Too Good to Be False: How Jesus’ Greatness Can Still Astonish You

By Tom Gilson Published on August 14, 2020

Over and over, readers of my new book Too Good to be False: How Jesus’ Incomparable Character Reveals His Reality are saying the book has surprised them. Stream contributor Sean McDowell put it pithily: “With so many books on Jesus, how do you say something fresh? My friend Tom Gilson has figured it out.”

What they don’t know is how many surprises I experienced myself while writing it. If there’s anything I’ve “figured out,” it’s that Jesus’ greatness can still stun you. It happened to me in my research for this book, and I’m gratified to hear readers say the book has had the same effect on them. Talbot Seminary Distinguished Professor J. P. Moreland wrote, “I have never approached the Gospels in this way, and with Gilson’s guidance, I have come to love, respect, and worship Jesus with renewed vigor and insight.”

Not Your Usual Bible Study Method

He’s never studied the Bible this way? He’s a seminary professor — not to mention one of my two top living intellectual heroes! All I can say is, it’s not your usual Bible study method. Everyone else studies what Jesus did and what He said. This book is about what He didn’t say and didn’t do.

Speaking of “didn’t,” I’ll bet that didn’t make sense when you read it. It’s about seeing the comparisons between Jesus and other great leaders including religious founders and even great characters in literature and mythology. Jesus doesn’t do things like any of them. Placing Him next to others that way, it becomes blazingly obvious how much better He is than even the best of the best. There’s no one like Him in history, and no character like Him in fiction. He stands far apart. Astonishingly far.

He Really Is Too Good to be False

But there was a second discovery to go along with that. We have this story of an incredibly great character. But is the story true? What if it isn’t?

There have always been solid reasons to count on the Gospels with all confidence. Preparing for this book, though, I realized there’s a whole new class of reasons to count on the Gospels’ truth: Jesus isn’t just good; He’s too good to be false.

Readers agree: It’s a powerful new case for Christianity. It starts with the story of Jesus, and asks, “Where could such an extraordinary main character could have come from? Who could have invented Him, if He was invented?” There’s no good answer to that question.

Again, this is a new case for Christ. More than one Christian thinker has said, “Nah. I don’t think you can make that argument work” — until they read it. Then they’ve changed their minds.

Skeptics so far have tried to get past the argument mostly by saying Jesus isn’t all that special after all. They’re not seeing Him for who He is — not even for the character that He is in the story that’s there for all to read.

For a Time When We Need His Greatness

Many times in the past few months I’ve literally looked around and said aloud, “Who? Me? How’d I get this privilege?” Of course it took study, but in the end there’s just one answer: God chooses whom He chooses. And yes, it’s both a privilege and a gift He’s allowed me to enjoy. Maybe, too, it’s because I really love telling how great Jesus really is.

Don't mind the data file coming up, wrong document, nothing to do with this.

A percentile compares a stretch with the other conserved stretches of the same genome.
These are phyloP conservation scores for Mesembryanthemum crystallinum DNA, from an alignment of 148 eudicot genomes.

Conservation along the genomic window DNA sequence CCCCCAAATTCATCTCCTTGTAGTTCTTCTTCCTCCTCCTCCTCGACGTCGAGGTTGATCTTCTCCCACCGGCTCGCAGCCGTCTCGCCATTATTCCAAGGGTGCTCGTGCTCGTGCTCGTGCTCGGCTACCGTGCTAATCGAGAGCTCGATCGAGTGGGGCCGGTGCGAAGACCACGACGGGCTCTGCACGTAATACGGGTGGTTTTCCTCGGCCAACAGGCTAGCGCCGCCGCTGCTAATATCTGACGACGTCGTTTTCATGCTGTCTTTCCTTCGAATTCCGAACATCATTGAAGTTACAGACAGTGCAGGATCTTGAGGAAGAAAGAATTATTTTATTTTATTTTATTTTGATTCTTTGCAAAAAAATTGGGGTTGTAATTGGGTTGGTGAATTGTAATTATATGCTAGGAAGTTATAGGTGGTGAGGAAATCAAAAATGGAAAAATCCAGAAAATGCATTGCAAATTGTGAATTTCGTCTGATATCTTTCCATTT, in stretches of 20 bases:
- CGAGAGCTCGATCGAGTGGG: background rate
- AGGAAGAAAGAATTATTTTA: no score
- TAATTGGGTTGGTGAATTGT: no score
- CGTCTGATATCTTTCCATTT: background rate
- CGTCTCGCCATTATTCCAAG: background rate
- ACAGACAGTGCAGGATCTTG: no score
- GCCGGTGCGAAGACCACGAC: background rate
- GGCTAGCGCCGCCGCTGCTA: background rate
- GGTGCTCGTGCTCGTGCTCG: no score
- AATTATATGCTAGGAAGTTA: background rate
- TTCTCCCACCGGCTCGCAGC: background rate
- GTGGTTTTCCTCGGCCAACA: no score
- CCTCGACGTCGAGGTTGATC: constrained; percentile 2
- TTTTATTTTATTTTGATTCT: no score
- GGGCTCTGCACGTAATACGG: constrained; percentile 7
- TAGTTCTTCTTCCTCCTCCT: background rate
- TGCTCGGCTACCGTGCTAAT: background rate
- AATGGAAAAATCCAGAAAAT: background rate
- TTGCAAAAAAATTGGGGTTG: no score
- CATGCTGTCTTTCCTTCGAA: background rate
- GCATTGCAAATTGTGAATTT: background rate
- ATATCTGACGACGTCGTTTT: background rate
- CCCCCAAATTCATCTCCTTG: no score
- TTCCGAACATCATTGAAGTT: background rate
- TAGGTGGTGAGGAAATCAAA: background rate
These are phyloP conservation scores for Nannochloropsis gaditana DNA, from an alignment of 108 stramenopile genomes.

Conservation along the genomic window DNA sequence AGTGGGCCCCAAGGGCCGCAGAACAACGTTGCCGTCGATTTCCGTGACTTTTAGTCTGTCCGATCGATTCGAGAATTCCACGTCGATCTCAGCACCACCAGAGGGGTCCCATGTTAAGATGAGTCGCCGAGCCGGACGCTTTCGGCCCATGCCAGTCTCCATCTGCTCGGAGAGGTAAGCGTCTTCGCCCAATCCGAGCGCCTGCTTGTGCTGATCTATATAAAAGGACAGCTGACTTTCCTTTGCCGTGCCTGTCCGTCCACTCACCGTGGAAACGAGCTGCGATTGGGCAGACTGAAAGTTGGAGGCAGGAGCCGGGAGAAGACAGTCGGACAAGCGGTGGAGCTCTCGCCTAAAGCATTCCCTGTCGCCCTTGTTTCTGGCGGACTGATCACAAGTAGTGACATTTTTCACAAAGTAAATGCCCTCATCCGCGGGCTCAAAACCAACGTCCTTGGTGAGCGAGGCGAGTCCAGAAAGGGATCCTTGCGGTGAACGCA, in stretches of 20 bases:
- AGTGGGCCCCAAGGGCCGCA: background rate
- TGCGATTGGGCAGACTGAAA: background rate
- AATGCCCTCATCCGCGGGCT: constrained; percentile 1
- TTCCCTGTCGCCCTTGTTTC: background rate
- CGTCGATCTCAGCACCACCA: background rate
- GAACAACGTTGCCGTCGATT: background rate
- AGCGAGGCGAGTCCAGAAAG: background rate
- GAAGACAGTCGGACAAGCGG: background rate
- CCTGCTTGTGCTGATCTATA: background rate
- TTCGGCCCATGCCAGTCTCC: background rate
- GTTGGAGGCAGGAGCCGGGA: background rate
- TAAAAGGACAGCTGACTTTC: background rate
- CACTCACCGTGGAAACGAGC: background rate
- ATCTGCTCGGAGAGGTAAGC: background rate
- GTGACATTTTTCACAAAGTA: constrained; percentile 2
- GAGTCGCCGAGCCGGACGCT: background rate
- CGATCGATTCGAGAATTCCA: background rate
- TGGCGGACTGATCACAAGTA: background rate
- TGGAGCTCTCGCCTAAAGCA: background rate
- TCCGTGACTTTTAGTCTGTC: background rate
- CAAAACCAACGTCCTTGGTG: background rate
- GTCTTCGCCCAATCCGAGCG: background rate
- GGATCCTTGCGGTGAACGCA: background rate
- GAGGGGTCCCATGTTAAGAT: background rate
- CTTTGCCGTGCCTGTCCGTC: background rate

My colleagues, fellow contributors, and I write on all kinds of crucial issues here at The Stream. It’s imperative that we all understand what’s going on in the world. But it’s also crucial that we don’t take Him for granted.

Please Support The Stream: Equipping Christians to Think Clearly About the Political, Economic, and Moral Issues of Our Day.

Without a living relationship with Jesus, how will we walk in the power and wisdom He wants to give us? Without His righteousness, truth, and purpose, why would it even matter? And without full confidence in Him, how can we be prepared for the hard question — the one that’s drawing closer every day — “Are we ready to follow Jesus no matter what?”

Let Jesus Surprise You Still!

Yesterday I saw a review of the book by a blogger named Amber. I printed it out, took it to my wife, and asked her to save it so she could show it to me if I ever get discouraged.

Her story reminded me a lot of myself. She wrote (with commendable transparency) of her growing apathy toward Jesus before reading Too Good to be False. “The relationship end of knowing Jesus grows stale because I tend to think I know all there is to know,” she said. But she went on, “Too Good to be False totally shook me up. This book helped me to reopen my eyes to know how awe-inspiring and unbelievably wonderful my Savior is!” That’s the kind of response I love to hear.

I love it because I knew exactly what she was talking about. I can even remember looking at my Bible on my nightstand and wondering, “Why should I read it again? It’s not as if I don’t already know what’s in there.” It might be the single stupidest thought that’s ever crossed my mind.

There’s more in the Bible than anyone could ever fully dig out of it. And there are even surprises in what’s not there. Read the book and discover: Jesus is greater than either you or I could ever know.


Tom Gilson (@TomGilsonAuthor) is a senior editor with The Stream and the author or editor of six books, including Too Good To Be False: How Jesus’ Incomparable Character Reveals His Reality.

Print Friendly, PDF & Email

Like the article? Share it with your friends! And use our social media pages to join or start the conversation! Find us on Facebook, Twitter, Parler, Instagram, MeWe and Gab.

Salt and Light
Robert Jeffress
More from The Stream
Connect with Us